Unable to use cron command in Ubuntu

In Ubuntu 14.04 LTS I am unable to use the crond command even as sudo user with appropriate permissions (chmod, chown command) and after restarting cron and testing the file to ensure it works. Ubuntu will allow me to use the GUI and setup the script to run at the designated time but I want to use the command line.

I get the error...

cron: can’t lock /var/run/crond.pid, otherpid may be 10561: Resource temporarily unavailable

Please help.
Tech_20Asked:
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Seth SimmonsSr. Systems AdministratorCommented:
you use crontab to modify cron schedules
crond is the cron daemon that runs the service in the background
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savoneCommented:
Exactly what command are you running?

the following command will allow you to edit or create cronjobs:

crontab -e

You can run it as root or as a user.
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Gerwin Jansen, EE MVETopic Advisor Commented:
You probably have another crond running - only one crond instance should be running.
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Tech_20Author Commented:
Thanks. After looking back at Terminal I was using cron and not crontab -e. I'll use that command structure and reply.
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Gerwin Jansen, EE MVETopic Advisor Commented:
To display your cron entries use: crontab -l
To remove your cron entries (be careful) use: crontab -r
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Tech_20Author Commented:
Thanks. After reading and reviewing several web pages on cron. I'm still missing something. I type in crontab -e. I then see the number 57. On the next line, I type in my cron entry 10 15 * * * /folder/folder/file.ext. I then get a "?" after that.

Please help.
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Tech_20Author Commented:
The issue is deeper than expected. After checking Ubuntu’s support site I found that I had to change the default editor to /bin/nano from /bin/ed. That worked and I then was able to access the crontab file but it would not save to the same file. The current crontab file is in my /tmp folder instead of /etc which I find strange.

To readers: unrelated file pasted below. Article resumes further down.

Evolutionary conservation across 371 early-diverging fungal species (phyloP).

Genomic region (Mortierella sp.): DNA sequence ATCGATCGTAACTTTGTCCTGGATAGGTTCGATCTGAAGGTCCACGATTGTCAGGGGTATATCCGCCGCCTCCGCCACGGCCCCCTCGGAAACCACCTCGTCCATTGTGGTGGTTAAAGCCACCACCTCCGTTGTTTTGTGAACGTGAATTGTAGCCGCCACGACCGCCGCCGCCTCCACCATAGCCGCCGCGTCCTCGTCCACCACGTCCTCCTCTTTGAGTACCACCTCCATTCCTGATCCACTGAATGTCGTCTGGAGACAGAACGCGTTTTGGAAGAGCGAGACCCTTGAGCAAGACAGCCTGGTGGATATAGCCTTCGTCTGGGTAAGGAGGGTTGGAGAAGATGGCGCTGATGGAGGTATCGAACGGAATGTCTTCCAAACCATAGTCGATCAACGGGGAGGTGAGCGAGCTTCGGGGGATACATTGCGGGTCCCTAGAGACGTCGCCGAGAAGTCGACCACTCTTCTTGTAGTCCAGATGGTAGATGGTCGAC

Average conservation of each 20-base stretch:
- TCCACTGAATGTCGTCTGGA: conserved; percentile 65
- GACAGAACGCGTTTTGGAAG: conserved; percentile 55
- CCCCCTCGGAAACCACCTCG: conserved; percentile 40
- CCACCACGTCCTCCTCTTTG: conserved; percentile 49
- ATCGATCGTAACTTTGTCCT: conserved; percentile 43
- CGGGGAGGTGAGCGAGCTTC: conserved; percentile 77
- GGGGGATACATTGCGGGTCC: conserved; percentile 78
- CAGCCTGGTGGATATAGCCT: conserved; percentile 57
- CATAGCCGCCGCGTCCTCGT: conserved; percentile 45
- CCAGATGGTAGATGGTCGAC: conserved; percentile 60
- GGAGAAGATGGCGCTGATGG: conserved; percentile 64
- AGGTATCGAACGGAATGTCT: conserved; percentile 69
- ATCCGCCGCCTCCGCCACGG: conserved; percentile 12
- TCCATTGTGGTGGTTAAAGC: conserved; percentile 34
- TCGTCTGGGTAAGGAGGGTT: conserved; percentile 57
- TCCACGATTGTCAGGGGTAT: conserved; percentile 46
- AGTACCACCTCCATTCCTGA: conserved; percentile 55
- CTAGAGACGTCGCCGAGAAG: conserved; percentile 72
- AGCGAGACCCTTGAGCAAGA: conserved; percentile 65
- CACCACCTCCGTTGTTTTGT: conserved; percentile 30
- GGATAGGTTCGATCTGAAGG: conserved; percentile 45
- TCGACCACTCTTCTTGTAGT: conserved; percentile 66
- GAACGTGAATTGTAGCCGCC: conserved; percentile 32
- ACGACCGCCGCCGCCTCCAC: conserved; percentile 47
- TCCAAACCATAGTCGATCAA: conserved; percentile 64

In crontab –e, the only option is to save to a different name. Then the next time I open crontab-e it will open the same unedited file. I’m basically in a loop that won’t save current changes unless I repetitively find a way to point crontab to the new file.

Any suggestions?
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Seth SimmonsSr. Systems AdministratorCommented:
sounds like there were unsaved changes; tmp folder is used when editing so if the pid of the editor crashes or something along those lines, the tmp file is still there
you need to delete the file(s) from that folder.  they are hidden so make sure to use ls -la to see them; they will start with . (period)

delete those and you should be able to edit crontab
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Tech_20Author Commented:
@Gerwin Jansen, @savone:

Thanks. I went to another Linux machine and made the updates as my username and not sudo. It worked. Using sudo goes to another file besides /etc/crontab.

I'll now try Seth's suggestion on the 2nd issue with the tmp file issue.

Thanks.
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Tech_20Author Commented:
I updated the Ubuntu Server software also just in case.

FYI, when I run as my username (admin) I go to crontab -e to the interface with the options at the bottom. I then press CTRL X to exit, press Y to save, the default location is another /tmp location, I manually type in /etc/crontab, press Y to overwrite and then I get permission denied.

When I run as sudo (admin) I go to crontab -e to the interface with the options at the bottom. I then press CTRL X to exit, press Y to save, again the default location is another /tmp location, I manually type in /etc/crontab, press Y to overwrite and then it works.

Ubuntu just takes more steps than other Linux flavors and it requires sudo while other Linux flavors (like CentOS7 tested) work better as the admin user already logged on.
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Tech_20Author Commented:
Some Linux flavors work better with the crontab command as sudo user, some work better as the admin user.
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